Respond, Recover, Reimagine: How funders are addressing the coronavirus pandemic

Throughout the month of April, GIA will presents this new blog series where funders share reflections and advice from different areas of the field as they strategize the most effective ways to approach recovery and response efforts. While we cannot know how this crisis will impact the future of the field, in this GIA blog series, funders will explore immediate and long-term strategies and respond to questions we are hearing from grantmakers. Check back each week as new post will be added regularly. You can explore all our COVID-19 resources here.

July 10, 2020 by admin

By Sharnita C. Johnson and Randy Engstrom

When the novel coronavirus pandemic hit, like most people – and especially in my role as co-chair of the GIA Racial Equity Committee, with colleague Randy Engstrom, director at the City of Seattle Office of Arts and Culture – we agreed we wanted to say something to address the loss of life, ways of life, and the devastation the arts community was experiencing. While we literally work on opposite sides of the country, and in very different environments – Randy a public funder and me at a private foundation – we like most of our funding colleagues, sprang into action to get much needed resources to our grantee partners.

July 1, 2020 by Kerry McCarthy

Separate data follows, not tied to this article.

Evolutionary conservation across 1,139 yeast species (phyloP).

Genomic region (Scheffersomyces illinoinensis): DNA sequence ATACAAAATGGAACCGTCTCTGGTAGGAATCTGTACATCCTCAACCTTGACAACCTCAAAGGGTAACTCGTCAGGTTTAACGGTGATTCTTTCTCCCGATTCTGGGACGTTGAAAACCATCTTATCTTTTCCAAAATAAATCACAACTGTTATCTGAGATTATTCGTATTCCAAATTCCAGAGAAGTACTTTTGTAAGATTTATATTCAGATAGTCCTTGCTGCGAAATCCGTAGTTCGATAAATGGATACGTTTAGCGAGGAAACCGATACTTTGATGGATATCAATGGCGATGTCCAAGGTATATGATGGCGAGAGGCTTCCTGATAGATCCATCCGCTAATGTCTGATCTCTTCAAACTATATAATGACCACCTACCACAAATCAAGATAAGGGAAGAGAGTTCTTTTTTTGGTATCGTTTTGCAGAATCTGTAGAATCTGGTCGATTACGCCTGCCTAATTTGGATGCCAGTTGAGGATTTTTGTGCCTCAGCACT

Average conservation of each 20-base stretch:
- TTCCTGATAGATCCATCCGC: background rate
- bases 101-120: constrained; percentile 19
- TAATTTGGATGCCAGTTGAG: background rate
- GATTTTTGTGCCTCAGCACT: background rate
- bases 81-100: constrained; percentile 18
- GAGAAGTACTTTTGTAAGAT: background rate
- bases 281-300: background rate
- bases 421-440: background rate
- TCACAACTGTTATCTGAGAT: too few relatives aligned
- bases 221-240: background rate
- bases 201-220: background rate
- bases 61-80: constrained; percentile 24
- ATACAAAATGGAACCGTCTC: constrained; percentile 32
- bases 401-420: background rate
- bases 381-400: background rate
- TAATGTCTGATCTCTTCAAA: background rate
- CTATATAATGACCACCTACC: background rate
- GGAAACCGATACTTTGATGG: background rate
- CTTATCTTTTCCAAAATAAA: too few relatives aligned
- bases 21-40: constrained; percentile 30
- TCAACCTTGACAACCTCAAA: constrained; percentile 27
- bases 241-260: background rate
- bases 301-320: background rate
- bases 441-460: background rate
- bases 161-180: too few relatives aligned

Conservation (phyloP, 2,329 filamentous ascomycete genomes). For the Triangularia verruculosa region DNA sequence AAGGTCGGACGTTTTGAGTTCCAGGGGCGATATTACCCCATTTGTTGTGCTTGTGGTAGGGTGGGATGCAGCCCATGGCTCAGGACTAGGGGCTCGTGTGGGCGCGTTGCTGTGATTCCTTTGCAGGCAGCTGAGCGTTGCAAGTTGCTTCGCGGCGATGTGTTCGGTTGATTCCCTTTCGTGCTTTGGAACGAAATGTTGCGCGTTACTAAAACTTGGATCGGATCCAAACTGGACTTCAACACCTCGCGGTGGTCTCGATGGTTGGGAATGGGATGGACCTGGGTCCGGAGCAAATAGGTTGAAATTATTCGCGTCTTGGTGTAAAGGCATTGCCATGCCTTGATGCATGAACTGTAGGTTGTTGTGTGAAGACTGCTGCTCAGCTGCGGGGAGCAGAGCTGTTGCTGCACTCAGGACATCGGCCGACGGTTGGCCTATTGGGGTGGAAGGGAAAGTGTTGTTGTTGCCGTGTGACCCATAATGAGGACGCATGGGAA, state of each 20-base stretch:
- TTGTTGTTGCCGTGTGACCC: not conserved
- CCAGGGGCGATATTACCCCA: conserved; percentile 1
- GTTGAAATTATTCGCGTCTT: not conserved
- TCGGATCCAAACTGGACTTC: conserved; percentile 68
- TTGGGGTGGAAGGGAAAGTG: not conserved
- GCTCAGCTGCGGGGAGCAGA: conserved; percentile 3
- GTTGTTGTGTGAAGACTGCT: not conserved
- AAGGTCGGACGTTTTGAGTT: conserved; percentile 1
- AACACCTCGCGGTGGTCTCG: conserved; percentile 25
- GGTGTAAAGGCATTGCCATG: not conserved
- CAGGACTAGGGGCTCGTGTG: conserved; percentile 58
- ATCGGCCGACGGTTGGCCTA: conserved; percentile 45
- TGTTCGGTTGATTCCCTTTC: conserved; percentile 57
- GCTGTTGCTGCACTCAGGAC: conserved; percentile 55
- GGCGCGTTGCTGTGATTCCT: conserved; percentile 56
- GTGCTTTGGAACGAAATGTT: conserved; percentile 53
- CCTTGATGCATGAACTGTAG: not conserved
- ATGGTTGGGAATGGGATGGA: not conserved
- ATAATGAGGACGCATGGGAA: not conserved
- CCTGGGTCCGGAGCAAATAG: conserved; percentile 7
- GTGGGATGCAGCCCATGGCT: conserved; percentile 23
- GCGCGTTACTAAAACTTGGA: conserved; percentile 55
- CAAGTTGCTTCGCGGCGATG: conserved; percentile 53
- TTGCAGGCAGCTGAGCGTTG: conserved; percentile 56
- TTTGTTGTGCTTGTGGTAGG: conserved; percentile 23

As the coronavirus pandemic brought our city to a halt, The New York Community Trust and several philanthropic partners reached out to each other and quickly organized a powerful mobilization of funds to strengthen the city’s safety net.

The 18 lead partners created the NYC COVID-19 Response & Impact Fund to, in part, get urgently needed money to arts nonprofits whose survival was suddenly endangered. The needs across the city were enormous. But, because of our experience with previous catastrophic events such as September 11 and superstorm Sandy, we knew how we could respond: our grantmaking needed to be well-informed, precise, and go to where it would do the most good.

May 27, 2020 by tiffanywilhelm

Reflecting on: What advocacy is being done to address the needs of African, Latinx, Asian, Arab, and Native American (ALAANA) arts communities in need of greater support?

At the top of my to-do list, I keep a list of links to resources that help me navigate philanthropy. They help me wrestle with questions like: how do I/we keep moving in the direction of justice? How can I/we acknowledge that systems of white supremacy, patriarchy, and capitalism have been extracting resources and labor from land and people for centuries and that I/we’ve played a role in that? How can those of us in philanthropy (in its many forms) support the artists and organizers fighting to upend those systems with a myriad of strategies daily? Before the pandemic, during, and after. I’ve shared those links at the end of this post, and my work and words here are indebted to the individuals and collectives whose words are represented there, as well as many others.

May 20, 2020 by admin

From Esther Grimm and Meg Leary

Responding to: How can funders balance support for people or/and institutions knowing the impact of coronavirus pandemic has unequal impact across the arts ecosystem?

We are just two of the many partners involved in the Arts for Illinois Relief Fund (AIRF) effort that set sail in March. What follows is a glimpse into this work-in-progress from our vantage points at 3Arts and the Walder Foundation, along with some of our shared observations.